Entries in Hikes (2)


Wildflower Festival at Sunol Regional Wilderness

Little Yosemite

This weekend, I attend the Spring Wildflower Festival at Sunol Regional Wilderness. Activities included naturalist-led hikes, crafts, music, and nature activities. I was super excited for the ethnobotany hike, but unfortunately, I didn't make it to the site in time. There's always next year!

I posted several observations on iNaturalist that I came across on the Little Yosemite and McCorkle Trails. Special thanks to the East Bay Parks Regional District for the fun afternoon!

Here are three highlights from the day:

Castilleja exserta

Suborder Sauria

McCorkle Trail


Devil's Gultch Trail

This morning, I joined a valued friend and fellow California Naturalist to re-trace our steps on a trail that we explored with a knowledgeable botanist back in 2012. At the time, we were studying the ecology of riparian corridors:

riparian zone or riparian area is the interface between land and a river or stream. Riparian is also the proper nomenclature for one of the fifteen terrestrial biomes of the earth. Plant habitats and communities along the river margins and banks are called riparian vegetation, characterized by hydrophilic plants. -Wikipedia

The trailhead begins where meets Devil's Gultch Creek meets Lagunitas Creek in Samuel P. Taylor State Park. This area is of great concern to the California conservation community, as it provides vital habitat for at least three endangered species: coho salmon, steelhead trout, and California freshwater shrimp

Memoralable moment: we were fortunate to see two large fish spawning; first at the 'Salmon Crossing' bridge, and second, a 10-minute walk north on the trail along Devil's Gultch Creek. Unfortunately, we couldn't identify the species due to poor lighting conditions and murky waters, but it was wonderful to see two large salmonids in their native habitat. My inner grizzly bear wanted to scoop them up for lunch, but no! Not these important, endangered creatures. Instead, I enjoyed a delicious falafel and hummus wrap at Lagunitas Grocery & Deli after our hike. It was a beautiful day to get out of the city, enjoy some fresh air, and spend time with a valued friend.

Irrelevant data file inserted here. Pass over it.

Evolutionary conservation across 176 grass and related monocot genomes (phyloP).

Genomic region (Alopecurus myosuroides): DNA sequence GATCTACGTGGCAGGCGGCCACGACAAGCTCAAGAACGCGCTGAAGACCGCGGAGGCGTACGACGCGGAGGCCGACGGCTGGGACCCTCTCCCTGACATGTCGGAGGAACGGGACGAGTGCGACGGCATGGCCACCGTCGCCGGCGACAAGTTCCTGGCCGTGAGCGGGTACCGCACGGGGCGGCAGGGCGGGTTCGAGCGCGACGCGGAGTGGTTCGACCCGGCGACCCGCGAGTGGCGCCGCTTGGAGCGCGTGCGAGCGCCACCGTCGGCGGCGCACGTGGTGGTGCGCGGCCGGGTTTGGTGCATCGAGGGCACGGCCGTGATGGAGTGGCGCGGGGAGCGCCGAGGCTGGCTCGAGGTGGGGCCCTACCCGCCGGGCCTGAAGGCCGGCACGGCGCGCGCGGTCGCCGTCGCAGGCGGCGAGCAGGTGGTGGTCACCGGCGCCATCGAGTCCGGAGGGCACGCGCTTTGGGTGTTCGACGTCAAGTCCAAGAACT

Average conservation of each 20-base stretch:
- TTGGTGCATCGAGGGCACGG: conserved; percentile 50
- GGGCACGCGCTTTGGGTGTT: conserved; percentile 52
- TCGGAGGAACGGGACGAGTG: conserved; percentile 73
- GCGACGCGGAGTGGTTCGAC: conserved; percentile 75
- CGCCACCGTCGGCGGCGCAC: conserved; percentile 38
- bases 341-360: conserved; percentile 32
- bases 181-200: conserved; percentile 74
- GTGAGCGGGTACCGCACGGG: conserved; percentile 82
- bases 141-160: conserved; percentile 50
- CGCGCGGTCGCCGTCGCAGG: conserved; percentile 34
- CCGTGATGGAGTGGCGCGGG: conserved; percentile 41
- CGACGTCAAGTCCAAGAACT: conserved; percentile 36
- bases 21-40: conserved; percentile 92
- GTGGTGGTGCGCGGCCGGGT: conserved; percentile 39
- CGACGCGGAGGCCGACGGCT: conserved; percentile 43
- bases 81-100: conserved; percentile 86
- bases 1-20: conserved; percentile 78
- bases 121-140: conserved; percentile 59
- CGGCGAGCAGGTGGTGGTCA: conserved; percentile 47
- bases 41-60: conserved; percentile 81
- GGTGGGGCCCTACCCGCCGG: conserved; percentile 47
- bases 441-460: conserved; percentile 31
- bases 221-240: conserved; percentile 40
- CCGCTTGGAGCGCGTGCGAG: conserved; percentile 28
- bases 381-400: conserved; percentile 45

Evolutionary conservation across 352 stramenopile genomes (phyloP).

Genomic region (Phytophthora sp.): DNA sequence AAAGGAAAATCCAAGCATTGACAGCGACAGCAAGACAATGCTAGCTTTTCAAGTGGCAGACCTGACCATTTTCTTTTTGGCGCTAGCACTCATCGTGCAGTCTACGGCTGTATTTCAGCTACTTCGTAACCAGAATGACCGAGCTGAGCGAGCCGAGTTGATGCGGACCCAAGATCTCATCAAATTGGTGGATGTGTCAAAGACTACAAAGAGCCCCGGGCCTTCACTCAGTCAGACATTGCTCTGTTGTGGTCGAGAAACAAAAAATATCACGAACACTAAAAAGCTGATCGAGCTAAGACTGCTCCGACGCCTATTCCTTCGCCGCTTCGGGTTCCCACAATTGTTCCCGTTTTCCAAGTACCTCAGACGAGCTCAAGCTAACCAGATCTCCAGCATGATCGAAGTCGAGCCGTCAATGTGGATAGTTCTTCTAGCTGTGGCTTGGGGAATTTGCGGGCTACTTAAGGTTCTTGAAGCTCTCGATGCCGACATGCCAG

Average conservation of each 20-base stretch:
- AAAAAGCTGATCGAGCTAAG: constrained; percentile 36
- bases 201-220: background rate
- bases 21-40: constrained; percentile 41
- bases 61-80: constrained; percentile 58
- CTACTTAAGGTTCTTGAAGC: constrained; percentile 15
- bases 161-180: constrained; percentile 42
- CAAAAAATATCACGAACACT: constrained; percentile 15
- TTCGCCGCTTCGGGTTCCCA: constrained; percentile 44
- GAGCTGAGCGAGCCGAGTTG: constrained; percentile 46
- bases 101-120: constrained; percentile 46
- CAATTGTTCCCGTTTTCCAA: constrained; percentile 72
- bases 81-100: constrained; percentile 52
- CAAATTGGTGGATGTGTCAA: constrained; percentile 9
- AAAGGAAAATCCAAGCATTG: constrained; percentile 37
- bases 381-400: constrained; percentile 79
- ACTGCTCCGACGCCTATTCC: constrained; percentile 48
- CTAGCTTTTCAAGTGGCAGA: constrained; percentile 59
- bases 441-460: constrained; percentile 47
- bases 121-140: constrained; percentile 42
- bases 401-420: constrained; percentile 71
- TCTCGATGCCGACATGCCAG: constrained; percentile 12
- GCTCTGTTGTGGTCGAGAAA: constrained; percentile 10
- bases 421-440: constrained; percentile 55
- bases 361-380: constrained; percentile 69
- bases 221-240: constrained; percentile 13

During our hike, we noticed that the aftermath of recent storms has revealed remarkable changes to the landscape: fallen trees (many of which were huge!), washed out trails, evidence of landslides, and rivers of mud. In addition, the recent moisture created wonderful conditions for mushrooms!

I've selected several photos to share below, but please help me identify some of these species via iNaturalist!

Observations by 'badwound' on February 12, 2017.